What wasn’t normal, though, was the amount of blood Ash was suddenly losing. A midwife helped her to the shower and Sam saw she was bleeding. A lot.
“I remember sitting in the shower and I was shaking. A nurse said, ‘I’m just going to start weighing the blood’.”
The next thing Sam was back in bed and her pain was going through the roof.
“I was trying to say to my sister that my face was numb. I couldn’t feel half my face. I don’t remember going to the maternity ward. It was like I was on a distant planet.”
They concluded that Ash had a tear in her vaginal wall and a haematoma causing the bleeding. Ash ended up going into shock and shook with convulsions.
“I couldn’t really talk. All I remember is at some point I managed to say ‘I don’t know how much more of this I can take. At no point did I have the thought that I was going to die, it’s not as coherent as that. But…some part of me knew that was going on.”
She was raced into surgery.
“They were saying we might have to remove your uterus, we might have to do this or that. I was off the planet on morphine and I just signed what they put in front of me. I remember the lights rushing past like something in a movie. A bunch of people lifted me onto an operating table. And that’s all I remember.”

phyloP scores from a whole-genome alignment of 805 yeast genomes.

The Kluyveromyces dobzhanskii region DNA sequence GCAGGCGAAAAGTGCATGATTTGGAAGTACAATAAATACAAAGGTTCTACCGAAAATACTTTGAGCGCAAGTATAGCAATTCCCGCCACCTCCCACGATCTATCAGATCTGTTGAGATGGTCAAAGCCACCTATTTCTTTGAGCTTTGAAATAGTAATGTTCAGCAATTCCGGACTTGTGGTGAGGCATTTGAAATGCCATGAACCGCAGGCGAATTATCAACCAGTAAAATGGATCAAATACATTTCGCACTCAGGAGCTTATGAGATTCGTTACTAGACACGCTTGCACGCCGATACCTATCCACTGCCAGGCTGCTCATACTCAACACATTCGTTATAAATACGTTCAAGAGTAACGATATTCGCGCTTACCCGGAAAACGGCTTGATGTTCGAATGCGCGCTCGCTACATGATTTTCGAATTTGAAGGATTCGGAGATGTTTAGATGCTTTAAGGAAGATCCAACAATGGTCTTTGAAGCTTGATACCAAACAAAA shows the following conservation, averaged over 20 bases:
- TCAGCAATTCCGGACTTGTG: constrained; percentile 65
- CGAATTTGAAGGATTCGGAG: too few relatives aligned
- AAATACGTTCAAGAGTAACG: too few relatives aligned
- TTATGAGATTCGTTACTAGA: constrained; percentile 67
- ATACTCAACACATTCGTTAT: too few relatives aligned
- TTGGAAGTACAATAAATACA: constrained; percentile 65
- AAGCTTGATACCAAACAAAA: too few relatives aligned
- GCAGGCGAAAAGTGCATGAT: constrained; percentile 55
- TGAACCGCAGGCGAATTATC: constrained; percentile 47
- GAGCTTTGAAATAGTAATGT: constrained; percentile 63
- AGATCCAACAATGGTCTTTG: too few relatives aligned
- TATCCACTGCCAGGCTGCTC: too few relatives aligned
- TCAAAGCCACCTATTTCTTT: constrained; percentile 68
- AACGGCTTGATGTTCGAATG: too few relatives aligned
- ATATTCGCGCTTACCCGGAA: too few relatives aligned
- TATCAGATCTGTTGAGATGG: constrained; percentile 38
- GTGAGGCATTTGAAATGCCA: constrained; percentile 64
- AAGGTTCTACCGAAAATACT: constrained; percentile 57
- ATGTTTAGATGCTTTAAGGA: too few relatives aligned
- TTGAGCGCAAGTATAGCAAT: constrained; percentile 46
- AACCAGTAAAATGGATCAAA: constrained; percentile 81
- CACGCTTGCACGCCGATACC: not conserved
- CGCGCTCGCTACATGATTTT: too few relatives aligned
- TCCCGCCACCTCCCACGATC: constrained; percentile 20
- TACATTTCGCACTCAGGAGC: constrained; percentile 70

Meanwhile Ash’s husband Sam had been summoned from the children’s ward. He raced back only to discover that his wife’s bed had gone.
“He had just had to sign all these waivers for Harry’s surgery, listing all the things that could go wrong so he was already shaken from that. And then there was no bed, no me and he honestly thought I was dead.”
The blood transfusion saved her life
Ash ended up having to have two units of blood to save her life. The doctors said they never fully understood why she had bled so much.
Meanwhile Harry, thankfully, came through his surgery with flying colours, heading home just one week after surgery instead of the usual four to six. Ash took longer to recover; she was still in a lot of pain for many weeks.
“My GP told me it can take up to a year to recover from a blood transfusion because your body has someone else’s blood but you’ve got to get through it, you know?”
Today, Ash and Sam are so grateful that there was blood on hand to save Ash’s life.
“I’ve been a blood donor in the past but I never wanted to be someone who would need blood myself but that’s the way it turned out. It’s such an easy way that people can save lives.”
Husband Sam says he will be forever grateful that things turned out the way they did.
“We’re lucky to live in a country with access to the best medical care and with citizens who donate blood to save lives,” he says. “I try not to think too much about it but without these things what should have been the happiest day of my life could have left me without my wife and child.”
Ash’s story will be told on Giving Life, a new series about the lifesaving effects of blood donation. Giving Life premiered on Nine on 16th November and will also be available to view on 9Now.
Please call 13 14 95 or visit donateblood.com.au to donate.